And this all begins from a simple push-up!
Push-Up Head Position
The head position for the push-up is quite simple, but it can take some concentration to keep it in line.
What we want is a neutral head position, with the chin tucked in – not down – slightly. This position will create a nice, straight line from the crown of your head, all the way down to your heels (as you’ll see in the next section).
You’ll need to concentrate on keeping your head in this neutral position, as the tendency is to let the chin jut forward as you lower yourself. We don’t want this to happen.
Push-Up Lower Body Position
As mentioned previously, the push-up is not just an exercise for the upper body.
When done correctly, the hips and lower body will be incorporated to develop coordinated strength throughout your body.
Keep your butt squeezed tight, lock your knees out firmly, and pull your legs together as tightly as you can. It should feel as if your body is a solid piece from head to toe.
That’s the proper structure for a push-up, and the one that will give you the most benefit for your time spent on this exercise.
The Push-Up in Motion
Now that you have an understanding of the alignments and structure of a good push-up, you are all set to put it into motion.
Take a look at this video for a full explanation of this proper form in action:
Remember that one of the keys to a proper push-up is keeping your body tight and solid.
If you maintain your posture and tightness, then as you push and lower down, you’ll have no choice but to do the push-up correctly.
Push straight up and down, while keeping your lower body tight so that your whole body moves together in one line. Your shoulders, back, and hips should lower and raise together all at once, rather than one part leading the others.
What if I can’t even do one push-up?
Start on your knees. If you can’t do that, then start on your knees with your hands up on a stool or chair. And if you can’t do that, head to a countertop or have a wall in front of you, and work at an angle from your toes.
Keep your mind on your form, keep working on the exercise, and you will get stronger and work your way down to the ground for a full push-up.
What if my elbows/shoulders/wrists click/pop/snap when I do a push-up?
If you have any pain while doing push-ups, then you’ll need to stop and ask a qualified person to help you.
If you have clicks and pops that aren’t painful, then take another close look at your technique and see if that helps. It may not, but as long as you continue to be pain free, then you can continue on. You may need to reduce the range of motion in the exercise, but feel free to continue with a modified range of motion as needed.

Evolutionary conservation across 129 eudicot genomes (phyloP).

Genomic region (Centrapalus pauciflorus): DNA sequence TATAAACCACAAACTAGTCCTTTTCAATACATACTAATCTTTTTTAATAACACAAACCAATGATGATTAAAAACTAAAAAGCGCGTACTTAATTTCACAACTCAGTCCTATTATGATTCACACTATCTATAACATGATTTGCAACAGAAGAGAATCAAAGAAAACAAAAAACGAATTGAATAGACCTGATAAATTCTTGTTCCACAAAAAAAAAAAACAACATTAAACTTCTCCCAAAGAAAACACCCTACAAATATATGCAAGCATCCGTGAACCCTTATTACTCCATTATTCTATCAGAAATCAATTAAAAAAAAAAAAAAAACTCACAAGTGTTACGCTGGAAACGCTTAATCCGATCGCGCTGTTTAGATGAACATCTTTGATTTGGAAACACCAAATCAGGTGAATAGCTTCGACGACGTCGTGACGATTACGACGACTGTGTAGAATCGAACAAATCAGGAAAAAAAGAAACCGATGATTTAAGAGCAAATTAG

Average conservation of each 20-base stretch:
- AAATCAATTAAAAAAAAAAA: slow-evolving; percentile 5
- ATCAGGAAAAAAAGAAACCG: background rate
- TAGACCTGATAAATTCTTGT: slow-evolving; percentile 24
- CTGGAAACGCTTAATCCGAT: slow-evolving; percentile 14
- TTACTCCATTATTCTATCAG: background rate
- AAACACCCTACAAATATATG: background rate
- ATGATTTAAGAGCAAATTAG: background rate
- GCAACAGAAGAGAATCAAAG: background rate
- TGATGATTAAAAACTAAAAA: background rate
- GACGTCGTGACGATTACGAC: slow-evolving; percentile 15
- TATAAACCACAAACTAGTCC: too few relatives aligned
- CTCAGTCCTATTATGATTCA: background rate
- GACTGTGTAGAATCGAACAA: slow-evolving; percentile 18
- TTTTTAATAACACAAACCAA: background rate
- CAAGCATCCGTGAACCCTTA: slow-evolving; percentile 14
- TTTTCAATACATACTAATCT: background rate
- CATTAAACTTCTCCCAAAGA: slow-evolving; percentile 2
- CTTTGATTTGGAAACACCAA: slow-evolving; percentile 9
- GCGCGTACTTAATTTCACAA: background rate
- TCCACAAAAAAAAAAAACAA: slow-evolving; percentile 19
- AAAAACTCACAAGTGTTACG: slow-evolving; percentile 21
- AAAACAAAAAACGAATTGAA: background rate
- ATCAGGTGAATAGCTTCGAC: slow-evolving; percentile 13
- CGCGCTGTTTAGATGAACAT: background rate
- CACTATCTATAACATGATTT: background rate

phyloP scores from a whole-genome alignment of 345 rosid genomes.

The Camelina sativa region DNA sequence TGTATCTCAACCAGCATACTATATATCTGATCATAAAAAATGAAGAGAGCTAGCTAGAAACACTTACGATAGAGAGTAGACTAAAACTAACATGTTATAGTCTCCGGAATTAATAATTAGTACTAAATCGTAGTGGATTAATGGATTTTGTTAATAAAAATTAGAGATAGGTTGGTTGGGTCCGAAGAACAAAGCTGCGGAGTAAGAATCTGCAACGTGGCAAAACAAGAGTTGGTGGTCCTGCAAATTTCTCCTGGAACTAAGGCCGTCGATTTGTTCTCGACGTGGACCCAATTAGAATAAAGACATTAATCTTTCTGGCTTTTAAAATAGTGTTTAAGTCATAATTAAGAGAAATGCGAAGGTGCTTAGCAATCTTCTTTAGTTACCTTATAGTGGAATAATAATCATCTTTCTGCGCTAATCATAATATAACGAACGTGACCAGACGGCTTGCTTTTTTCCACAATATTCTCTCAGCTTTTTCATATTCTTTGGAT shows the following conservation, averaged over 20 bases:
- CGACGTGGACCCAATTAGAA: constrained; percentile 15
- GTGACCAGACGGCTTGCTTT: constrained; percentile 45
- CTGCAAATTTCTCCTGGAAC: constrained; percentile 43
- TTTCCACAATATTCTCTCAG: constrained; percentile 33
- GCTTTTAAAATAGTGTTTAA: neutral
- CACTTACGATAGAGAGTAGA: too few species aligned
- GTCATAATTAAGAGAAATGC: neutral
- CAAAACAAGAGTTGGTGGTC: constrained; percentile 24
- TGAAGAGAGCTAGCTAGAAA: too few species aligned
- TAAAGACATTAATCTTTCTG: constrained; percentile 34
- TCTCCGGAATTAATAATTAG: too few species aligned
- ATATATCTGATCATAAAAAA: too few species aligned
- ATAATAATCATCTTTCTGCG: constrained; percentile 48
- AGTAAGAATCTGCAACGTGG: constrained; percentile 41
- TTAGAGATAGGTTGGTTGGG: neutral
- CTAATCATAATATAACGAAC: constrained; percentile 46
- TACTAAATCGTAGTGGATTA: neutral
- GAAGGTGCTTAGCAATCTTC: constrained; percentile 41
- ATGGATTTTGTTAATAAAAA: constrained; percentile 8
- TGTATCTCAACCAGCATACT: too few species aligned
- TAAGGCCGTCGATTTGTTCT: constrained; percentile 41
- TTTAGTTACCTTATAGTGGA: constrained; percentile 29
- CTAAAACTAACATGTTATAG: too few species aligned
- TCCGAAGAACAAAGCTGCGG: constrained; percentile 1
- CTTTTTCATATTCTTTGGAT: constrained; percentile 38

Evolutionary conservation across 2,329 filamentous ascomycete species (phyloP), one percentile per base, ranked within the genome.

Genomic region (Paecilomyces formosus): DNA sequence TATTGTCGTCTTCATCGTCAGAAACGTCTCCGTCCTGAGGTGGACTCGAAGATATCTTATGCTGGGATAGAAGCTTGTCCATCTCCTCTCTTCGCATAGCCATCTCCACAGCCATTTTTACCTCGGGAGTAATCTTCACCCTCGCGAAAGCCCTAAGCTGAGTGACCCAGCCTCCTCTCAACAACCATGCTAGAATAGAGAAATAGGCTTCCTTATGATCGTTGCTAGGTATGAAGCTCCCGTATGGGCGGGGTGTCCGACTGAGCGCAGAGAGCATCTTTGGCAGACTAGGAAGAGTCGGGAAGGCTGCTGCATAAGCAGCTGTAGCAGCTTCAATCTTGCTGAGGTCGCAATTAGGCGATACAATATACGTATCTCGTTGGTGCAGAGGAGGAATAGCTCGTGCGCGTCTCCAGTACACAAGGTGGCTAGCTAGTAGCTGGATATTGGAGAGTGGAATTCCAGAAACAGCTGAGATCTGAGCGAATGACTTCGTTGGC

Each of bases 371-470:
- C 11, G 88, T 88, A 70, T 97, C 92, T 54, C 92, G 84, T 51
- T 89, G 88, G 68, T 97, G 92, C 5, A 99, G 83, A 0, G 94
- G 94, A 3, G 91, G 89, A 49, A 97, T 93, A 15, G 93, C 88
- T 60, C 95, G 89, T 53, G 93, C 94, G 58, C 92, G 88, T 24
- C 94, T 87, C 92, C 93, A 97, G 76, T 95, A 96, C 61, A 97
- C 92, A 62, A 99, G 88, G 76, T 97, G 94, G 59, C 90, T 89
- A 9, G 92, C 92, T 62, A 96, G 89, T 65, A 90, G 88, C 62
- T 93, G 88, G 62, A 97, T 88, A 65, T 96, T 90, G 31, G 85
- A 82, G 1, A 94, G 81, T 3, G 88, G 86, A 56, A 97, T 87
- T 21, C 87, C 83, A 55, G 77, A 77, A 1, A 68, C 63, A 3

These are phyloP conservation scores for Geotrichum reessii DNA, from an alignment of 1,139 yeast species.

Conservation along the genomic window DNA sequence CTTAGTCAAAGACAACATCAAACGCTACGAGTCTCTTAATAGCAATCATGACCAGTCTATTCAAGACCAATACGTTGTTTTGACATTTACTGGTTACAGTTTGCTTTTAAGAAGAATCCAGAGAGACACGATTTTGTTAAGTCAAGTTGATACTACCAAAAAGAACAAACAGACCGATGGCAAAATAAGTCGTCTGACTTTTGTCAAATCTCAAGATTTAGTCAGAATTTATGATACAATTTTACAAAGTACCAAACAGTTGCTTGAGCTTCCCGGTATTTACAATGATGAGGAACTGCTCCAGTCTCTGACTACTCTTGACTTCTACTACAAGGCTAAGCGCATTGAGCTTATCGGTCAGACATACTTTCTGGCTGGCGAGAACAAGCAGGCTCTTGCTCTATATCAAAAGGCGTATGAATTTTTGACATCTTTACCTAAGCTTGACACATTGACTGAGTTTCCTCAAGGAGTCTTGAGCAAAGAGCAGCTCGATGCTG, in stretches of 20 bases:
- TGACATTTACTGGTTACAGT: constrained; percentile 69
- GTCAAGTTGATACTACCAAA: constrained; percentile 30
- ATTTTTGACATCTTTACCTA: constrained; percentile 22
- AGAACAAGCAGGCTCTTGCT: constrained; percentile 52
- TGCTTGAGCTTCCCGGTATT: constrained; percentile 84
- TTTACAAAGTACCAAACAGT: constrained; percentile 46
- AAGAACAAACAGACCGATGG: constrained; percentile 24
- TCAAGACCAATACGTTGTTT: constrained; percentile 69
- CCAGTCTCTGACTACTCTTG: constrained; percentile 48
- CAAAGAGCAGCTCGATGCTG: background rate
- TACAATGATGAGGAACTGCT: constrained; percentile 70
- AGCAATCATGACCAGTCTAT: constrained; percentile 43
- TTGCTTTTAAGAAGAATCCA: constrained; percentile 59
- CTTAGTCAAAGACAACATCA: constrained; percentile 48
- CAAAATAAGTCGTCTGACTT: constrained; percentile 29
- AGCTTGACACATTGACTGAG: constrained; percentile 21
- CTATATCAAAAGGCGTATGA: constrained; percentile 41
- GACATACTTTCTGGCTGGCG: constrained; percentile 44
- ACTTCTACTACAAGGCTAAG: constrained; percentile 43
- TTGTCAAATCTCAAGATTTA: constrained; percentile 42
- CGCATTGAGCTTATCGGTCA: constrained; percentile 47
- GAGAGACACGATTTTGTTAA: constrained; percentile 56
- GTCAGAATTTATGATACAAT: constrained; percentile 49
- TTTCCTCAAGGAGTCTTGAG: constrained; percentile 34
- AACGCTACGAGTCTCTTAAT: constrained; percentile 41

Oftentimes, when you get stronger, these joint noises decrease.
How many push-ups should I do?
As many as you can with good form. I don’t mean go to failure and exhaustion with every set, nor do I mean that you should never push yourself and always stop short of your best effort.
Instead, what I do mean is that you should begin and end with good form, and expend as much of your energy and effort within that goal.
I don’t care if you can do 50 push-ups if they’re sloppy. I’d much rather you be able to do 5 solid push-ups, with great effort and struggle on the fifth rep. Just do as many as you can while keeping your elbows in, your shoulders in the right position, and your lower body tight and strong.
I’m not a fan of high numbers of repetitions anyway. A solid 3 sets of 15 pushups with impeccable form means you are ready to move on to harder work. Begin with lower repetitions in your sets and concentrate on your technique, then gradually add repetitions on each set.
This is a great way to progress and build up your form and tolerance for more work.
Can I do these everyday?
Yes. Again, as long as your form stays intact, you can do these as often as you like.
Why does it seem like every article on fitness features a picture of a woman doing push-ups with terrible form?
I have no idea, but I’m glad you noticed. Let’s hold ourselves to a higher standard.
Moving Beyond the Basics to Advanced Push-Up Variations
Ready for handstand push-ups, plyometric presses, and planches?
Too bad – you’re almost certainly not ready for those, but that doesn’t mean you can’t make the push-up more difficult with some modifications.